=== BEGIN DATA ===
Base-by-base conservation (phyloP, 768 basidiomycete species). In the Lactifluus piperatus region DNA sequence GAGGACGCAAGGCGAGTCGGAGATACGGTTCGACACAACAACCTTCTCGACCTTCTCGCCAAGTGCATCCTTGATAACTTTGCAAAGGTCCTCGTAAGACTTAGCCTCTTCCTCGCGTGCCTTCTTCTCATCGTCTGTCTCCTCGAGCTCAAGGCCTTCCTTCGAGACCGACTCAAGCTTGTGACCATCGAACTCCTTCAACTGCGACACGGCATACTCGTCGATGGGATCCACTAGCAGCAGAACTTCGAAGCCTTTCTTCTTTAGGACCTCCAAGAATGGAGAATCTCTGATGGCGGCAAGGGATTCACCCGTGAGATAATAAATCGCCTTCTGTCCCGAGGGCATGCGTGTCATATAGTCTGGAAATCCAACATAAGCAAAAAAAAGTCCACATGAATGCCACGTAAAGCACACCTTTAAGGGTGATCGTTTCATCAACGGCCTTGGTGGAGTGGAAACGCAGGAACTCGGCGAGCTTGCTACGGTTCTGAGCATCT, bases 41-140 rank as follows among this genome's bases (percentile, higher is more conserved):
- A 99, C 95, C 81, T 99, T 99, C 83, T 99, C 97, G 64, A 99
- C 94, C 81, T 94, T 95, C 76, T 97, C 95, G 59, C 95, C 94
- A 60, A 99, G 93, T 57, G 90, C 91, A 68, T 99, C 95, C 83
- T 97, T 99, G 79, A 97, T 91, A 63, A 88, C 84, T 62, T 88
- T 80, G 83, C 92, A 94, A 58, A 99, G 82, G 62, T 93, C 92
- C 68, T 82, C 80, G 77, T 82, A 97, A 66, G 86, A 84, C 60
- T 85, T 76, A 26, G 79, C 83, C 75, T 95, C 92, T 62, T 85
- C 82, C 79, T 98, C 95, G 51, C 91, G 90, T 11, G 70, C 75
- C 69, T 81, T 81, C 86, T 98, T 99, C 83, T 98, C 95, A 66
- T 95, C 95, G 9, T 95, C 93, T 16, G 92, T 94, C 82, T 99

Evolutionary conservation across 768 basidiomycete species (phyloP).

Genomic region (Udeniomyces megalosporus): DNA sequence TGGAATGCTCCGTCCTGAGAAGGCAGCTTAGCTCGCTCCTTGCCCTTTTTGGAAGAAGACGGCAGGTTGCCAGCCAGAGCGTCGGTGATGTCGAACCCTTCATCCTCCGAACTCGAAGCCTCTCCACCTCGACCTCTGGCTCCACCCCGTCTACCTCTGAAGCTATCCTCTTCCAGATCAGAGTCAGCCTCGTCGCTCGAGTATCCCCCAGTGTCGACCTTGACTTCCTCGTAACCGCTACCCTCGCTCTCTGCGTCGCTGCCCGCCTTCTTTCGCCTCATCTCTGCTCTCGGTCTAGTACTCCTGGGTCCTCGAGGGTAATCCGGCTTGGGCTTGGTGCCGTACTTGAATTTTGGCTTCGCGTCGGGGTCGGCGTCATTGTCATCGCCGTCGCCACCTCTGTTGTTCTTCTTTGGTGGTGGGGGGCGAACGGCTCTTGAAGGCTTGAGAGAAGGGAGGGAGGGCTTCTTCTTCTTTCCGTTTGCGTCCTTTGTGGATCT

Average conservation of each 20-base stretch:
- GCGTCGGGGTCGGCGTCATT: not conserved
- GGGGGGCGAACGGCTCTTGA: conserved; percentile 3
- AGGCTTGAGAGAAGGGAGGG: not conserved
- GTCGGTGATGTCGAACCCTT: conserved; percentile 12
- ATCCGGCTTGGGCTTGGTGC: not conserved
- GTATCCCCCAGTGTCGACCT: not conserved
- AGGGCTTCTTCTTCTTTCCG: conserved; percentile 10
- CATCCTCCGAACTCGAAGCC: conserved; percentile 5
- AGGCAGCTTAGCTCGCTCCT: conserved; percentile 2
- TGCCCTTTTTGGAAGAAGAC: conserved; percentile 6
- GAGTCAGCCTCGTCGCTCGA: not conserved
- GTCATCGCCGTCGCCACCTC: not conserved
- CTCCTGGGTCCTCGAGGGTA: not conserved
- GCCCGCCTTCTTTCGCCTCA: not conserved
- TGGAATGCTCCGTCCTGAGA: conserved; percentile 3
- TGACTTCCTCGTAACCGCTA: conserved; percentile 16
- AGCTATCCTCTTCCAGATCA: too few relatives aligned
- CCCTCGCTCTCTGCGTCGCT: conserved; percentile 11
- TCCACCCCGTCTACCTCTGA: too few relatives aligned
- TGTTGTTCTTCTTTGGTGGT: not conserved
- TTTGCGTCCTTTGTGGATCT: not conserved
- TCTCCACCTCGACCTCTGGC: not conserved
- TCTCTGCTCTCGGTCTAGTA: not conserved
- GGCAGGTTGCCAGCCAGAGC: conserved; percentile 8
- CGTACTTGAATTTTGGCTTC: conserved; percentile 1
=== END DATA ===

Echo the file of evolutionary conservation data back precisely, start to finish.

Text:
Base-by-base conservation (phyloP, 768 basidiomycete species). In the Lactifluus piperatus region DNA sequence GAGGACGCAAGGCGAGTCGGAGATACGGTTCGACACAACAACCTTCTCGACCTTCTCGCCAAGTGCATCCTTGATAACTTTGCAAAGGTCCTCGTAAGACTTAGCCTCTTCCTCGCGTGCCTTCTTCTCATCGTCTGTCTCCTCGAGCTCAAGGCCTTCCTTCGAGACCGACTCAAGCTTGTGACCATCGAACTCCTTCAACTGCGACACGGCATACTCGTCGATGGGATCCACTAGCAGCAGAACTTCGAAGCCTTTCTTCTTTAGGACCTCCAAGAATGGAGAATCTCTGATGGCGGCAAGGGATTCACCCGTGAGATAATAAATCGCCTTCTGTCCCGAGGGCATGCGTGTCATATAGTCTGGAAATCCAACATAAGCAAAAAAAAGTCCACATGAATGCCACGTAAAGCACACCTTTAAGGGTGATCGTTTCATCAACGGCCTTGGTGGAGTGGAAACGCAGGAACTCGGCGAGCTTGCTACGGTTCTGAGCATCT, bases 41-140 rank as follows among this genome's bases (percentile, higher is more conserved):
- A 99, C 95, C 81, T 99, T 99, C 83, T 99, C 97, G 64, A 99
- C 94, C 81, T 94, T 95, C 76, T 97, C 95, G 59, C 95, C 94
- A 60, A 99, G 93, T 57, G 90, C 91, A 68, T 99, C 95, C 83
- T 97, T 99, G 79, A 97, T 91, A 63, A 88, C 84, T 62, T 88
- T 80, G 83, C 92, A 94, A 58, A 99, G 82, G 62, T 93, C 92
- C 68, T 82, C 80, G 77, T 82, A 97, A 66, G 86, A 84, C 60
- T 85, T 76, A 26, G 79, C 83, C 75, T 95, C 92, T 62, T 85
- C 82, C 79, T 98, C 95, G 51, C 91, G 90, T 11, G 70, C 75
- C 69, T 81, T 81, C 86, T 98, T 99, C 83, T 98, C 95, A 66
- T 95, C 95, G 9, T 95, C 93, T 16, G 92, T 94, C 82, T 99

Evolutionary conservation across 768 basidiomycete species (phyloP).

Genomic region (Udeniomyces megalosporus): DNA sequence TGGAATGCTCCGTCCTGAGAAGGCAGCTTAGCTCGCTCCTTGCCCTTTTTGGAAGAAGACGGCAGGTTGCCAGCCAGAGCGTCGGTGATGTCGAACCCTTCATCCTCCGAACTCGAAGCCTCTCCACCTCGACCTCTGGCTCCACCCCGTCTACCTCTGAAGCTATCCTCTTCCAGATCAGAGTCAGCCTCGTCGCTCGAGTATCCCCCAGTGTCGACCTTGACTTCCTCGTAACCGCTACCCTCGCTCTCTGCGTCGCTGCCCGCCTTCTTTCGCCTCATCTCTGCTCTCGGTCTAGTACTCCTGGGTCCTCGAGGGTAATCCGGCTTGGGCTTGGTGCCGTACTTGAATTTTGGCTTCGCGTCGGGGTCGGCGTCATTGTCATCGCCGTCGCCACCTCTGTTGTTCTTCTTTGGTGGTGGGGGGCGAACGGCTCTTGAAGGCTTGAGAGAAGGGAGGGAGGGCTTCTTCTTCTTTCCGTTTGCGTCCTTTGTGGATCT

Average conservation of each 20-base stretch:
- GCGTCGGGGTCGGCGTCATT: not conserved
- GGGGGGCGAACGGCTCTTGA: conserved; percentile 3
- AGGCTTGAGAGAAGGGAGGG: not conserved
- GTCGGTGATGTCGAACCCTT: conserved; percentile 12
- ATCCGGCTTGGGCTTGGTGC: not conserved
- GTATCCCCCAGTGTCGACCT: not conserved
- AGGGCTTCTTCTTCTTTCCG: conserved; percentile 10
- CATCCTCCGAACTCGAAGCC: conserved; percentile 5
- AGGCAGCTTAGCTCGCTCCT: conserved; percentile 2
- TGCCCTTTTTGGAAGAAGAC: conserved; percentile 6
- GAGTCAGCCTCGTCGCTCGA: not conserved
- GTCATCGCCGTCGCCACCTC: not conserved
- CTCCTGGGTCCTCGAGGGTA: not conserved
- GCCCGCCTTCTTTCGCCTCA: not conserved
- TGGAATGCTCCGTCCTGAGA: conserved; percentile 3
- TGACTTCCTCGTAACCGCTA: conserved; percentile 16
- AGCTATCCTCTTCCAGATCA: too few relatives aligned
- CCCTCGCTCTCTGCGTCGCT: conserved; percentile 11
- TCCACCCCGTCTACCTCTGA: too few relatives aligned
- TGTTGTTCTTCTTTGGTGGT: not conserved
- TTTGCGTCCTTTGTGGATCT: not conserved
- TCTCCACCTCGACCTCTGGC: not conserved
- TCTCTGCTCTCGGTCTAGTA: not conserved
- GGCAGGTTGCCAGCCAGAGC: conserved; percentile 8
- CGTACTTGAATTTTGGCTTC: conserved; percentile 1